The deposit amount someone pays should not influence their purchasing decision. When determining the deposit amount, data shows higher deposits correspond to higher redemption rates, so there should be a variable rate based on packaging size with all deposit values worth at least 10 cents.

When consumers don’t turn in used cans or bottles, their unredeemed deposits should enhance the recycling system (e.g., collection infrastructure, education campaigns, fair transition funding to existing recyclers).

Benefits of a national deposit system

Right now, some consumers may be confused about what falls within the deposit system and where they can get their deposits back. A national deposit system would reduce consumer confusion and ease the burden on manufacturers complying with each state’s rules.

It would also significantly reduce the ability of people to fraudulently redeem containers for which a deposit has not been charged. Fraud is a result of both the current patchwork system and the inability to easily know where containers were sold.

The aforementioned higher recycling rates would advance the circular economy and reduce litter, which America spends $11.5 billion cleaning up every year. The Reloop analysis also found a U.S. national deposit system achieving a 90% redemption rate would decrease per capita beverage containers wasted from 426 containers to 98 containers. In addition, deposit systems aid in ensuring recycling irrespective of whether the beverage is consumed in the home or the individual’s access to curbside recycling.

A national deposit system also would provide a larger, more resilient supply of material needed to make the containers on which Americans depend. Further, it would help companies meet their goals and government mandates such as California requiring plastic bottles to have 50% recycled content by 2030.

The environmental impact of the increased recycling rates would also be huge. If the aluminum beverage can recycling rate in 2019 had been 90% instead of the industry-leading 46%, 50 billion more aluminum beverage cans would have been recycled that year. This would have produced enough energy savings to power more than 2.2 million U.S. homes for a year and avoided CO2e-emissions equivalent to driving a car around the world nearly 500,000 times.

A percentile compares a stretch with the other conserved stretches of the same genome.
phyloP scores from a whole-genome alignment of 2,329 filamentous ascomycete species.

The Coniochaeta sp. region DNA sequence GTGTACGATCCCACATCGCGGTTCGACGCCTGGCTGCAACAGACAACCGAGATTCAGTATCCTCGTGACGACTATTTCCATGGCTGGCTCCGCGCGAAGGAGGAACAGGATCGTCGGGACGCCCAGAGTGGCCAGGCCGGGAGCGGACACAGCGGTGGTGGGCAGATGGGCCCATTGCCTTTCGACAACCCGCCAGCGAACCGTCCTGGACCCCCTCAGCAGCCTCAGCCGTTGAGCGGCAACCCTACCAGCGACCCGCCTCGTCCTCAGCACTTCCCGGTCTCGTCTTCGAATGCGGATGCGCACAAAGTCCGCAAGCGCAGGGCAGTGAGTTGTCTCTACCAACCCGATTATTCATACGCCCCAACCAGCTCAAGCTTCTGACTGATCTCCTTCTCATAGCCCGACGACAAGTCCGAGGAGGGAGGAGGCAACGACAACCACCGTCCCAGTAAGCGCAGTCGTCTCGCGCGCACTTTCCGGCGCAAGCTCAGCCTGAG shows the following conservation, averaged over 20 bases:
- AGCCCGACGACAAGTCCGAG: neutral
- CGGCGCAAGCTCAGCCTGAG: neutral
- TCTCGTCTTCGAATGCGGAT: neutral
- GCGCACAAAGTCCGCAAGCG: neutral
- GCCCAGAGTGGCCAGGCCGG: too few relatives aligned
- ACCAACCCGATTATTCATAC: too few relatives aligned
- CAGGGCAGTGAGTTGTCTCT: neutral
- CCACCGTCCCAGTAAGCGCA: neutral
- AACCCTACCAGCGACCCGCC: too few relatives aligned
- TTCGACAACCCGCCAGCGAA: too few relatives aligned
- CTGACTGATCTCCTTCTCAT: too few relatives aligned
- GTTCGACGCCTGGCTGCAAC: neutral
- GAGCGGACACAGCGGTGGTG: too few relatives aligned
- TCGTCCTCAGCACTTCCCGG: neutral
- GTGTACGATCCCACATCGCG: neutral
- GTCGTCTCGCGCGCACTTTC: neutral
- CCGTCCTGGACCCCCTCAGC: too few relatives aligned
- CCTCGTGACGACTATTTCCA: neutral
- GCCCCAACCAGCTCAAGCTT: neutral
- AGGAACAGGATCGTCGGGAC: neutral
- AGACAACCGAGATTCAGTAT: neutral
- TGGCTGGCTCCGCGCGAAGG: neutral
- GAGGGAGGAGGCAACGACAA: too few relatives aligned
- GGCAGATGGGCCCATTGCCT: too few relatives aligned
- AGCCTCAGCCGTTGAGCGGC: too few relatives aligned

Creating a system that works

CMI, Reloop and U.S. PIRG hope this call for a national deposit system will catalyze a broad coalition composed of numerous organizations from across many sectors and parts of the supply chain.

There exists an opportunity for a standalone, bipartisan bill to create a national deposit system in line with the above principles. In the meantime, we encourage states to enact deposit systems or reform existing ones in line with the principles outlined.

States could keep their existing deposit systems so long as they comply with the minimum deposit values, performance targets and unredeemed deposit expenditure limitations in the federal system.

Deposits are not a new concept, but it’s never too late to improve on a good thing. Now is the time to expand nationally the one policy that has proven to significantly increase beverage container recycling rates and reap the resulting environmental and economic benefits.

Elizabeth Balkan is a director at Reloop North America; Scott Breen is vice president of sustainability at the Can Manufacturers Institute, Alex Truelove, is zero waste director at the U.S. Public Interest Research Group.